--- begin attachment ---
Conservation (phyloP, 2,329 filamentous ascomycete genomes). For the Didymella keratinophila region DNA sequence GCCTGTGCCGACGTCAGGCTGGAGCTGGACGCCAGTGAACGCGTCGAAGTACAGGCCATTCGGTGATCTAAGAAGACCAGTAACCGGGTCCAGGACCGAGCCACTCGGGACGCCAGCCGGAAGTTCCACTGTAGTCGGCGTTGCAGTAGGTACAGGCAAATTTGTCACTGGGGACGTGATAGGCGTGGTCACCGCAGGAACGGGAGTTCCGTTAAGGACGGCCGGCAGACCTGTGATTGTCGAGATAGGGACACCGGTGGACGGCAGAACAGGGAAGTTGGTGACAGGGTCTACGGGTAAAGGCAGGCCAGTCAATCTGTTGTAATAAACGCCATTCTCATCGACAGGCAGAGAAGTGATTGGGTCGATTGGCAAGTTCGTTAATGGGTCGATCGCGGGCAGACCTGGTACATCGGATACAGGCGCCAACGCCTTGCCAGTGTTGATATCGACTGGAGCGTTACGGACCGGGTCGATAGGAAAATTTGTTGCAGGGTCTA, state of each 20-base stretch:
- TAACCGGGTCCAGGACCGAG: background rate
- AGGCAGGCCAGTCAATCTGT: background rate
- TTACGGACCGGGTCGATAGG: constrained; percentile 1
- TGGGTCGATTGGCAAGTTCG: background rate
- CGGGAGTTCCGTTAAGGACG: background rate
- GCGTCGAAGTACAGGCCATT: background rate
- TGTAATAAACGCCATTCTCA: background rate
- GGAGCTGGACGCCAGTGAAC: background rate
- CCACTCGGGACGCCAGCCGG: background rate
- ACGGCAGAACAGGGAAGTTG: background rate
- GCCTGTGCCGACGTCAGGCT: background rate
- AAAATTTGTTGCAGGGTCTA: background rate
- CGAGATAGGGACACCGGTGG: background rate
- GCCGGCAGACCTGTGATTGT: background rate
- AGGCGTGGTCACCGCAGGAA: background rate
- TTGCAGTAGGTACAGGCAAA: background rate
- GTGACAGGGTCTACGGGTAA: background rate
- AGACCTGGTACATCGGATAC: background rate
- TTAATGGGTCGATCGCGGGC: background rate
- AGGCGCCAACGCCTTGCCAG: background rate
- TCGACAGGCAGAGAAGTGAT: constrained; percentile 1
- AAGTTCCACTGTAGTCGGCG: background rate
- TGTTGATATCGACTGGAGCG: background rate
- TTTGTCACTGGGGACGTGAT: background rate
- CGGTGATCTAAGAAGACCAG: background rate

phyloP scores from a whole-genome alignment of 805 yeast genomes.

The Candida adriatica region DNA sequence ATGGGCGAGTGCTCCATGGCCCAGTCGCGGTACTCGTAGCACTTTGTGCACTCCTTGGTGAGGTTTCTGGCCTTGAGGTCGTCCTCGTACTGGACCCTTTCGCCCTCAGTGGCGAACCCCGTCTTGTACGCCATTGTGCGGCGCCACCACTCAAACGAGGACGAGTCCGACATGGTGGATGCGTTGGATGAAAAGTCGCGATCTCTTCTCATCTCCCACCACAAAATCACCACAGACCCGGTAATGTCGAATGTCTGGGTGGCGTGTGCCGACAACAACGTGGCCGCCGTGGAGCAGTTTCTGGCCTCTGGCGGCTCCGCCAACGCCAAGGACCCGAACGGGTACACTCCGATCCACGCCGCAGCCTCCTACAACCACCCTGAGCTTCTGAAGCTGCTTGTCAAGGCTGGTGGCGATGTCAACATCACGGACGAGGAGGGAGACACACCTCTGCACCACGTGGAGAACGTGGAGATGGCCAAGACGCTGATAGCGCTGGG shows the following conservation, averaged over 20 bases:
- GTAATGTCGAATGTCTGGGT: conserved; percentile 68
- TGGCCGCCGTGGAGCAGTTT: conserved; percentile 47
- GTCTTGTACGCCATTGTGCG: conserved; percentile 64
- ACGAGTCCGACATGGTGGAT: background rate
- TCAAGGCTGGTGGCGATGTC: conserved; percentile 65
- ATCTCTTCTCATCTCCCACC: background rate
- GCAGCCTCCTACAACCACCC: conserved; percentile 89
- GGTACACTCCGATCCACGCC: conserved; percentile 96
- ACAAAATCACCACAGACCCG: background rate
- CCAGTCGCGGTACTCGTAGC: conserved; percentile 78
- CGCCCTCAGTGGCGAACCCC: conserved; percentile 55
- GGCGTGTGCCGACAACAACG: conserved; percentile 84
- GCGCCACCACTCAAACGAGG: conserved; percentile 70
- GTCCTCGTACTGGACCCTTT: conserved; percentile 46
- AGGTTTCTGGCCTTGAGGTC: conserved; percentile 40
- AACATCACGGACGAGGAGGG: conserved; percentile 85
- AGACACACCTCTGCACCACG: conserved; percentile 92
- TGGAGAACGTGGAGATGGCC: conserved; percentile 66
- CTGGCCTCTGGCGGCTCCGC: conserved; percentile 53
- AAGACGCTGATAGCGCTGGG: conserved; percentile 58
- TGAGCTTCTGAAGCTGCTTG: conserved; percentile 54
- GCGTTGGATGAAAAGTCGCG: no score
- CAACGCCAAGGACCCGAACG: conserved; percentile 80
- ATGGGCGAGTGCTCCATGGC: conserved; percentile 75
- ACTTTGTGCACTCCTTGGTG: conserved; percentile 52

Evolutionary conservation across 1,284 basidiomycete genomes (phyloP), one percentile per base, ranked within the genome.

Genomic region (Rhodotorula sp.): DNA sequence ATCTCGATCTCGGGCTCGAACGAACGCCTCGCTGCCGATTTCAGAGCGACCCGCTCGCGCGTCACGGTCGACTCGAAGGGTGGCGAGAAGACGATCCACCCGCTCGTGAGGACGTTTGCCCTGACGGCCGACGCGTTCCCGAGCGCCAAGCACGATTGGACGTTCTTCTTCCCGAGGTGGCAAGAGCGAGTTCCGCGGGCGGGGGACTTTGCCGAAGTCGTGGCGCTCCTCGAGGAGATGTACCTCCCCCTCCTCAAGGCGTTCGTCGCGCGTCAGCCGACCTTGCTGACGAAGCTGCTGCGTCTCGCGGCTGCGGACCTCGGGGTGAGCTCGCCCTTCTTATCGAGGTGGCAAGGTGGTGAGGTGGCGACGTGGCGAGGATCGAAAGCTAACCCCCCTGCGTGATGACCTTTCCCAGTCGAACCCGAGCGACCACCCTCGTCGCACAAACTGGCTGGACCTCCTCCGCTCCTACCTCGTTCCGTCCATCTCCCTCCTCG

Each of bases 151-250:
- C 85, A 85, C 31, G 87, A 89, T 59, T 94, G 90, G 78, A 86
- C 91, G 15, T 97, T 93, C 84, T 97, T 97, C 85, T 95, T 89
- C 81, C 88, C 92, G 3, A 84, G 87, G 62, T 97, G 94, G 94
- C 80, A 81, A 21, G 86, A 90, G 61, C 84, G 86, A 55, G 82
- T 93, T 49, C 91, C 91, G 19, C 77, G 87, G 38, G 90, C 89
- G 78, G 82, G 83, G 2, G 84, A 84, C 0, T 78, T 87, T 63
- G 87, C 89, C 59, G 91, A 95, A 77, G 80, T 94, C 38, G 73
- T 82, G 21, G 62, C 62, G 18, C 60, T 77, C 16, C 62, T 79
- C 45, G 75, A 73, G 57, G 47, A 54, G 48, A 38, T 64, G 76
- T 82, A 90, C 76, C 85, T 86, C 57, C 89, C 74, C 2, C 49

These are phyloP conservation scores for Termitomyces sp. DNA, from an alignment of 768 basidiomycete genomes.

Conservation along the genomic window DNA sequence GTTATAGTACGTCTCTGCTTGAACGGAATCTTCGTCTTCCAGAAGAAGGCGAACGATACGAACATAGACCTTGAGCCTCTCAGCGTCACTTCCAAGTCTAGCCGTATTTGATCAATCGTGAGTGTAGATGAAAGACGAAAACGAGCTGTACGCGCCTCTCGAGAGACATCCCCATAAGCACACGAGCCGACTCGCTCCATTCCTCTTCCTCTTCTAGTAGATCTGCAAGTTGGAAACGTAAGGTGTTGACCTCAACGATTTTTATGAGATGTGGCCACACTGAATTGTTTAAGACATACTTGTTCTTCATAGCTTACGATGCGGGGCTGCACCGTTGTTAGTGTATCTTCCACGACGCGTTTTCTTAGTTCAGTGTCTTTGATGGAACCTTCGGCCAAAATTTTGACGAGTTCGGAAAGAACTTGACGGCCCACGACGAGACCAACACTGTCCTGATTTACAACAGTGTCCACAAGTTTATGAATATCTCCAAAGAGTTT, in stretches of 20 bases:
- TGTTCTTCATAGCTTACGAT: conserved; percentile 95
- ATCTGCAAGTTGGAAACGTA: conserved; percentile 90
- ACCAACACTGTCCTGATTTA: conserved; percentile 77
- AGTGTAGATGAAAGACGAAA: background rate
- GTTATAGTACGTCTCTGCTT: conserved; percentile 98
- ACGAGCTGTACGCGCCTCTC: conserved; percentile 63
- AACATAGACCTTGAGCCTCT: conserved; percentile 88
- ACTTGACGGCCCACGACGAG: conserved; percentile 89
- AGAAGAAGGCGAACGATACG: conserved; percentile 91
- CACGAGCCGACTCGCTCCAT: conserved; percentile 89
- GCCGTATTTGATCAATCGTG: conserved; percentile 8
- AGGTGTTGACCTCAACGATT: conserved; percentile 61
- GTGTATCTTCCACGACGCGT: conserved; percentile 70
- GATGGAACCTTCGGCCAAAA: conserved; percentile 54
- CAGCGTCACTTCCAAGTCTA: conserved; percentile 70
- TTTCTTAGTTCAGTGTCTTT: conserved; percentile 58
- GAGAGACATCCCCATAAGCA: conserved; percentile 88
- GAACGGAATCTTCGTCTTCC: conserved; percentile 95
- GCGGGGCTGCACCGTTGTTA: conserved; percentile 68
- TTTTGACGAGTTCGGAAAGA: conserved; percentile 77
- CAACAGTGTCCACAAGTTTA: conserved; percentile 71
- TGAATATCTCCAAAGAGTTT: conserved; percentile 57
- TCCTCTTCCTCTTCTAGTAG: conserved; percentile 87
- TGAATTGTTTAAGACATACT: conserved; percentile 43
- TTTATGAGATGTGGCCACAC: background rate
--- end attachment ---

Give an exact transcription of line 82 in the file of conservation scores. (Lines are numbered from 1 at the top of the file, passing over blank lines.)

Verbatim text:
- GATGGAACCTTCGGCCAAAA: conserved; percentile 54